After six months or so, The Burnaby Mirror not only survived … it showed signs that it might actually be viable!
Part of its vitality was attributable to a significant increase in placements from ad agencies. These ads were pure gravy for newspapers, if you could get them. But in order to get them, you had to provide the agencies with evidence of your publication’s effectiveness.
In order to prove the Mirror’s efficacy, I decided to create a research company. I called it Caxton Banns (in honor of William Caxton the first English printer, and banns which were the church’s medieval public readings advertising pending marriages of parishioners).
The mechanics were simple. I gave my wife a short script, with which she spent a few mornings calling Burnaby residents at random. I compiled the results, printed them with graphs and analyses which indicated that a significant number of Burnaby households were not receiving a newspaper (other than the free distribution Mirror, of course).
I then took these official Caxton Banns’ certified results to various Vancouver ad agencies. This brainstorm actually worked to a surprising degree, providing a steady flow of screened slicks (ready-to-print ads) for publication … a real cash flow bonanza!
Ostensibly to celebrate The Mirror’s astonishing signs of life after its embryonic stage, Gord invited me to his Vancouver West End apartment for dinner and drinks. But there was much more than calories and alcohol in store for me that night.
Like so many old-school hard drinking, hard driving, heartless newspapermen, Gord had a secret inner life, one that occasionally sprung from its hermitic confinement and betrayed his hard-nosed public persona. Those brief paroles given his feminine side (usually accompanied by a martini or two) would expose, for all the world to see, an almost tender, caring nature.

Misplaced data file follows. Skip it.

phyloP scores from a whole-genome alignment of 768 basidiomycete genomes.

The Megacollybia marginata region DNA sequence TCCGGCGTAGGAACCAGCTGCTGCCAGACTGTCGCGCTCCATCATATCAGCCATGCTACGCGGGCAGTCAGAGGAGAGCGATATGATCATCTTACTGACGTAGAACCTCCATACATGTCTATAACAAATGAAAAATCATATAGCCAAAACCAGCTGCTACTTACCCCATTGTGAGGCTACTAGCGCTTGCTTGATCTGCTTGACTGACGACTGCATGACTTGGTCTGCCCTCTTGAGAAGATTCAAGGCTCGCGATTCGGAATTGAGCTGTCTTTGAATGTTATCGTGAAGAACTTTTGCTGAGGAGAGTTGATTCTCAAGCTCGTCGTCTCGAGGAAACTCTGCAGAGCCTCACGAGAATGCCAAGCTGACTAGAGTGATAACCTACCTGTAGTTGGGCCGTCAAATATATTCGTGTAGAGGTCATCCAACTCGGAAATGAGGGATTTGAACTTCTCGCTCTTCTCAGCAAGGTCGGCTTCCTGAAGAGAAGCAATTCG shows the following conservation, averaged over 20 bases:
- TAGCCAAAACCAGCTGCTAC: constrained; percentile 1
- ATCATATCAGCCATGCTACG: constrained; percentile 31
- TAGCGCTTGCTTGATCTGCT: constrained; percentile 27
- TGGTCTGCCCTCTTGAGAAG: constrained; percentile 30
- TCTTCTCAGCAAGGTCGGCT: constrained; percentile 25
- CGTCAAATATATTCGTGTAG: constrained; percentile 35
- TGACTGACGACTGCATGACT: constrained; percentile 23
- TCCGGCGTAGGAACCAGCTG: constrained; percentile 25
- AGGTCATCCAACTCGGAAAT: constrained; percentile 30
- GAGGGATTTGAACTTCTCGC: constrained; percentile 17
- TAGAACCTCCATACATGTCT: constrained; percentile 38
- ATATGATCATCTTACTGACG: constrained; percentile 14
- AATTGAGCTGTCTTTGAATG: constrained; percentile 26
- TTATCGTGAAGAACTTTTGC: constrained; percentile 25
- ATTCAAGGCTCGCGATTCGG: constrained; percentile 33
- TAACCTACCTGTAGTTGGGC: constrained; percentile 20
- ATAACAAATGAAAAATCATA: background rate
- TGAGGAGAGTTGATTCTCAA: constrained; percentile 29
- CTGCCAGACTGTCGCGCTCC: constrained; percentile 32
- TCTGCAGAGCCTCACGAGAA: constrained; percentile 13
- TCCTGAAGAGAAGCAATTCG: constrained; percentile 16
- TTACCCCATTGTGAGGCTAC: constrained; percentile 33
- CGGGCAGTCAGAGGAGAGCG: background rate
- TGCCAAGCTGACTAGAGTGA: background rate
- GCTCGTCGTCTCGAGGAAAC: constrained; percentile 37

This night Gord gave his softer side an unexpectedly extended furlough.
After a few drinks, looking at me with large puppy eyes, he said, “Son, it’s time I leveled with you. I’m headed back to Toronto.”
That sobered me up instantly, “Oh?”
“Look, to be honest, I started The Mirror simply to get enough money to skip town and get back to where I belong.”
Close to speechless, I replied, “Yeah?”
“Yeah. But now, after everything you’ve done, I can’t do it. I know you might not think it’s not like me, but the way I see it, I owe you big time. You’ve done an fantastic job for me!”
“Thanks Gord, but …”
“Look. You and Kevin (our fan-dancing editor) have worked your butts off. So I’m going to take $1,000 from our account and scram. And, I’m giving you and Kevin The Mirror 50/50!”
Stunned, shocked, taken aback and confused, but no longer speechless, I asked him, “When are you leaving?”
And that was that. In fact, it was the last time I saw Gord. He left the appropriate corporate ownership transfer documents at The Mirror, and, to the utter astonishment of Kevin and me, enough capital in the paper’s bank account to continue publishing!
Thus, in six months time, I’d become a micro media mogul!
I felt a real sense of pride about my progress in the business, but, as my wife reminded me, pride won’t pay the bills. So beginning that Monday, it was back to pounding the pavement with my haiku and draft ads, but with the renewed vigor that only a sense of ownership can instill.
And so ends the saga of The Burnaby Mirror, which lasted approximately six more months until I ran into Peter Speck, a car radiator repair shop owner whose radiator business had gone bankrupt.
His forty thousand plus free distribution publication in North Vancouver, called The North Shore Shopper, had also gone bankrupt, but had just come out of bankruptcy in tact.
I felt it showed great promise. I found Peter’s concept compelling, the market mouthwatering and the potential rewards far, far greater than Burnaby could ever offer … but that’s another story.
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